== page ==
The CDC and U.S. Department of Agriculture investigators discovered that Gambian giant rats from Ghana were housed with prairie dogs in Illinois. An African shipment of about 800 exotic mammals, including the Gambian rats that were imported into Texas, was the likely source of monkeypox, they concluded. The CDC and the Food and Drug Administration have prohibited the importation and sale of prairie dogs and six rodents from Africa. Some infected prairie dogs may have been sold at "swap meets" in Indiana, Illinois, Ohio, and Wisconsin, and records aren’t available to identify all the buyers, the CDC reported.

"One prairie dog has been associated with more than half the cases in our state, surely a supershedder if ever there was one," remarked Davis.

Globalization brings new diseases

The emergence of new diseases seems to be on the rise, as the nation copes with West Nile virus, SARS, and monkeypox. In part, that’s because bioterrorism preparedness has heightened our ability to detect outbreaks, CDC deputy director David Fleming, MD, said in a briefing. But he also noted, "We are living in a world that’s increasingly globalized. We can expect this to become more frequent rather than less."

Sometimes the microbe that threatens health care workers is known but uncommon. At Beth Israel Medical Center-Kings Highway Division, a delay in recognizing scabies in two patients led to an outbreak among health care workers. About 240 health care workers were referred to employee health, where they received prophylactic treatment. Twenty-seven reported an itchy rash, and eight cases were confirmed as scabies.

The first case, a cancer patient, came into the emergency department in respiratory distress. Physicians diagnosed her rash as a fungal infection because she was immunocompromised from chemotherapy. It was actually Norwegian scabies.

In the second case, a nursing home patient had a small rash on his arm that began to spread to his chest, arms, and groin.

The hospital now has a heightened awareness and a greater suspicion for unusual symptoms, says infection control practitioner Alexis Raimondi, MS, C, CIC. If someone comes into the emergency department with a rash, clinicians conduct an assessment, and if necessary, call in a dermatologist and increase infection control precautions. For example, health care workers exposed to the patient would wear long-sleeved gowns in addition to gloves.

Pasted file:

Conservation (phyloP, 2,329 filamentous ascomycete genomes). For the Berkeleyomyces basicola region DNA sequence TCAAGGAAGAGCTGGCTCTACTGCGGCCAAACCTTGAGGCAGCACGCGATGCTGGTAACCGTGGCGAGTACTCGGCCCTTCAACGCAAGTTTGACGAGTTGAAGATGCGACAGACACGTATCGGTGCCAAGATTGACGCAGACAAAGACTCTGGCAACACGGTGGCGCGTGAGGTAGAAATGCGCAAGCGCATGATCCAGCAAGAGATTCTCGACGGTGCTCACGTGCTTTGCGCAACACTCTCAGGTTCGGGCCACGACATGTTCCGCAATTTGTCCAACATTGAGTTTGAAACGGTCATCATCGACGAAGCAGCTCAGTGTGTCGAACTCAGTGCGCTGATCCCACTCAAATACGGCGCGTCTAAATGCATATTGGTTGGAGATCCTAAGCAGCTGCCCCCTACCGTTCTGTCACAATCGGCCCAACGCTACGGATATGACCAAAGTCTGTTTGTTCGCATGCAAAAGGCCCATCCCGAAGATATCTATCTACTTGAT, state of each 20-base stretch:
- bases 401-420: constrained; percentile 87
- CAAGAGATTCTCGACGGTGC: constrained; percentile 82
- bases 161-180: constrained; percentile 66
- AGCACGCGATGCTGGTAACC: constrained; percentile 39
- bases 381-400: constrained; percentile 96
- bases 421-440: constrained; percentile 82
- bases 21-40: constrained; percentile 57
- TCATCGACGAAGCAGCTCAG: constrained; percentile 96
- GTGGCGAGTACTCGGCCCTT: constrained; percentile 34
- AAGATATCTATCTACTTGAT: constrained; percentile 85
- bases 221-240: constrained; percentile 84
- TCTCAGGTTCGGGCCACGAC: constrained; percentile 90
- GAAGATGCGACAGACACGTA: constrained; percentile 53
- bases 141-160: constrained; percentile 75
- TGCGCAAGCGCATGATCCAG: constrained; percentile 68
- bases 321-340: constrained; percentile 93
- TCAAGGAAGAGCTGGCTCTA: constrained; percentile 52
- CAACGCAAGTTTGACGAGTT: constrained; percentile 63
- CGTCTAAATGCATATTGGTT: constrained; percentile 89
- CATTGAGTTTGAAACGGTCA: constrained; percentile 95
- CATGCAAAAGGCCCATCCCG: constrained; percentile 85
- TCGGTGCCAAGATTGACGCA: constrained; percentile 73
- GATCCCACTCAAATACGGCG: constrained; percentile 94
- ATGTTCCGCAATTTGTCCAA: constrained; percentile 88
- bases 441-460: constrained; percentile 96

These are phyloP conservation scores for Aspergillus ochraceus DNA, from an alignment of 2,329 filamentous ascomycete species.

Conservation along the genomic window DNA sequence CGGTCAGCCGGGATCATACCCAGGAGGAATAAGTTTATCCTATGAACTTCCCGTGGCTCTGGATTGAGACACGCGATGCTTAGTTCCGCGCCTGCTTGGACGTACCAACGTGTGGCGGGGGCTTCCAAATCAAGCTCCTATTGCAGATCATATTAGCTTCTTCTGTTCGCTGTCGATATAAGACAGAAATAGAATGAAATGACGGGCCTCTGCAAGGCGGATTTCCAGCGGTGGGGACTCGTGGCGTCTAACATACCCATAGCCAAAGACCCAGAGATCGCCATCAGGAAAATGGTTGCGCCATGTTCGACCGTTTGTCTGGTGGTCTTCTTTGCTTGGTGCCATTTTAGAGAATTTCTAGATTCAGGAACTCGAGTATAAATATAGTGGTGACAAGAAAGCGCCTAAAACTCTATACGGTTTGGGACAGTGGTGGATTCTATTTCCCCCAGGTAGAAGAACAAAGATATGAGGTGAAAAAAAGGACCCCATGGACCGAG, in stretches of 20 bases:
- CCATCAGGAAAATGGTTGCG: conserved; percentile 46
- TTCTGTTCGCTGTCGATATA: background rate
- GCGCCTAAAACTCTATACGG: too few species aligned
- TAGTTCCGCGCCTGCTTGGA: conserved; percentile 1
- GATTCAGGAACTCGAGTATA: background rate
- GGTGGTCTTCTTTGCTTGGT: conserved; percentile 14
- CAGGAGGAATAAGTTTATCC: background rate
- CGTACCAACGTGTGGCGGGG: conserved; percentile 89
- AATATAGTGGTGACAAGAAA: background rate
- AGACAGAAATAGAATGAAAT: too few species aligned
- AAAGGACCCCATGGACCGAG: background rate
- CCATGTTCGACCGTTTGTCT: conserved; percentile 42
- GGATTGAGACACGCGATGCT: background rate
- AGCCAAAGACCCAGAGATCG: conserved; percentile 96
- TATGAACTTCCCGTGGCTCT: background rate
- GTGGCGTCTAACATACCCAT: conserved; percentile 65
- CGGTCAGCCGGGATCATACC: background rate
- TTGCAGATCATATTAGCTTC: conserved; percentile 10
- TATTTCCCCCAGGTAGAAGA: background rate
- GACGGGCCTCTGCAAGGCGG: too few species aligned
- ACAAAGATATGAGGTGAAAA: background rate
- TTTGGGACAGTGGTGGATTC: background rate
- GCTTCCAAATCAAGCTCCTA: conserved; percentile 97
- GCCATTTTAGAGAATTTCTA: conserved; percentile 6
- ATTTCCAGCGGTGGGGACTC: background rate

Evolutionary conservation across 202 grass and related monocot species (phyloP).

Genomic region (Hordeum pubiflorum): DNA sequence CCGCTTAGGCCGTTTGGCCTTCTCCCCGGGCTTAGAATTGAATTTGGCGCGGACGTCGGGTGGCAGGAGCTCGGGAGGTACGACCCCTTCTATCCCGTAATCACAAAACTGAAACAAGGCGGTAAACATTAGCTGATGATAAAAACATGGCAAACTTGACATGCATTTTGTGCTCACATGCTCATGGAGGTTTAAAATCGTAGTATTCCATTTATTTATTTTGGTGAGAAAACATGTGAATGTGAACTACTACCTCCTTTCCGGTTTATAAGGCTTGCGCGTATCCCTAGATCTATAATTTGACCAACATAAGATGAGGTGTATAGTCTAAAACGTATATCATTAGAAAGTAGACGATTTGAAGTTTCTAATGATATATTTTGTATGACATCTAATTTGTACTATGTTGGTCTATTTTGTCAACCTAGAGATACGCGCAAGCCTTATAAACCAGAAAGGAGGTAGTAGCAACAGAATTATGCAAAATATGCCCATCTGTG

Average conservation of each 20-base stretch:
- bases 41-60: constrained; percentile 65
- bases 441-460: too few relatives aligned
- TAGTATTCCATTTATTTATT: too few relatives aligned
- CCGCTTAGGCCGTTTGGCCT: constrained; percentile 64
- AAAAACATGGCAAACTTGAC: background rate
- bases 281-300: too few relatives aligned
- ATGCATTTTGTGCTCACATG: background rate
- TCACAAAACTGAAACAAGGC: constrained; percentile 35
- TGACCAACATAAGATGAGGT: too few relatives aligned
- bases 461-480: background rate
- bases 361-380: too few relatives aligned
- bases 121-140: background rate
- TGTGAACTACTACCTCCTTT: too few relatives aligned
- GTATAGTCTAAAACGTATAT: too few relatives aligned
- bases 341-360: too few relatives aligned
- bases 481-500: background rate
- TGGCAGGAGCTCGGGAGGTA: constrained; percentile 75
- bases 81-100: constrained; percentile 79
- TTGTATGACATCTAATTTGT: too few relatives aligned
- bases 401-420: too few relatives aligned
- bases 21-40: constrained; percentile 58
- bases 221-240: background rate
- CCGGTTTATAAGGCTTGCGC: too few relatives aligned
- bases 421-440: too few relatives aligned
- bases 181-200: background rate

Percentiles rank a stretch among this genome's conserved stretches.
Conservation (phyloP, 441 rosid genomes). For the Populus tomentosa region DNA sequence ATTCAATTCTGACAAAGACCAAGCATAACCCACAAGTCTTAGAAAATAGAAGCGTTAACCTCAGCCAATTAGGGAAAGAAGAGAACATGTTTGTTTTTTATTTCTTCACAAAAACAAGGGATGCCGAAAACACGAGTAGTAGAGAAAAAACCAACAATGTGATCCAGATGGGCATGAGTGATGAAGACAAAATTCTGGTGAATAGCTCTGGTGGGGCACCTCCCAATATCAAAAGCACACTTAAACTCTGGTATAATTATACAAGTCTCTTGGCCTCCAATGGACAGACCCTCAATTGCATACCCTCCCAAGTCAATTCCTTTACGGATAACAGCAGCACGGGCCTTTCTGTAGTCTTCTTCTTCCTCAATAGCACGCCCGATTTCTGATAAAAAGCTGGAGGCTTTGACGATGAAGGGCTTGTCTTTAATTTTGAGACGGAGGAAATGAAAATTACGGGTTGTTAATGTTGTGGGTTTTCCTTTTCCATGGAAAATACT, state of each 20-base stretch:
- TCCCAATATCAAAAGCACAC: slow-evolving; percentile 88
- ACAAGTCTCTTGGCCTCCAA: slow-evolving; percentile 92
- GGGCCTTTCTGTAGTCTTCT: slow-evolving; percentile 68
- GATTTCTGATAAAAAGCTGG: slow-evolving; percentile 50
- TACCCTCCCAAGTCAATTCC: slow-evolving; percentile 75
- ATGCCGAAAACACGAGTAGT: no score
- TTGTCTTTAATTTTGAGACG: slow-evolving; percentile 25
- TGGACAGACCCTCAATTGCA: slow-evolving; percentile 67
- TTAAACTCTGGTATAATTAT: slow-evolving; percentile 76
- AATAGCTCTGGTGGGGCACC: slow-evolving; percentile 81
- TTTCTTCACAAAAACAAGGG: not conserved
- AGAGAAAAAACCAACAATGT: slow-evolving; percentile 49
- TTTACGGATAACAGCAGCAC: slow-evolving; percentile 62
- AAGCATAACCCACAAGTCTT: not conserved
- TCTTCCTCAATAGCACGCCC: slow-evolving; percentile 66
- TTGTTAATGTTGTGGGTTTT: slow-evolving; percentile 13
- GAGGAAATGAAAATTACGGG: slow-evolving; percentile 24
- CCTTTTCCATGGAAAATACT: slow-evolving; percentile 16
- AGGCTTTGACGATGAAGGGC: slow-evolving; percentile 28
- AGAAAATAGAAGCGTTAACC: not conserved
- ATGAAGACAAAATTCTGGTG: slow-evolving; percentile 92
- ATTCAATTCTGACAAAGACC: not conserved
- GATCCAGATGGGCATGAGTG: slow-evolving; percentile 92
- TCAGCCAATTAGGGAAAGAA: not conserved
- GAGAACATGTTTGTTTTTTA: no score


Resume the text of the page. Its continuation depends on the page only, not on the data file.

"One of the nurses in the emergency room that took care of this [scabies] patient was itching and developed this rash on her arm," she says. "You could actually see where the glove line stopped. Above the glove line, she was developing little red pimples."

Getting a detailed history from patients is essential, says Raimondi. A history of potential exposure has been a key aspect of the case definition for SARS and monkeypox.

Raimondi also has focused on education about infection control, including the basics, such as hand hygiene. Several months after the outbreak of scabies, the hospital ruled out SARS in two patients. The episodes have created a greater vigilance for infection control practices.

"A lot of the staff are carrying the [alcohol-based] gels with them," says Raimondi. "You see them washing their hands more frequently."


1. Melski J, Reed K, Stratman E, et al. Multistate outbreak of monkeypox — Illinois, Indiana, and Wisconsin, 2003. MMWR 2003; 52:537-540.

2. Raimondi A, Koll B, Raucher B, et al. Scabies outbreak among healthcare workers. Poster presentation at the annual conference of the Association for Professionals in Infection Control and Epidemiology. San Antonio; June 8-12, 2003.

3. Langkop CW, Austin C, Dworkin M, et al. Update: Multistate outbreak of monkeypox — Illinois, Indiana, Kansas, Missouri, Ohio, and Wisconsin, 2003. MMWR 2003; 52:561-564.

4. Centers for Disease Control and Prevention. Interim infection control and exposure management guidance in the health-care and community setting for patients with possible monkeypox virus infection. June 9, 2003.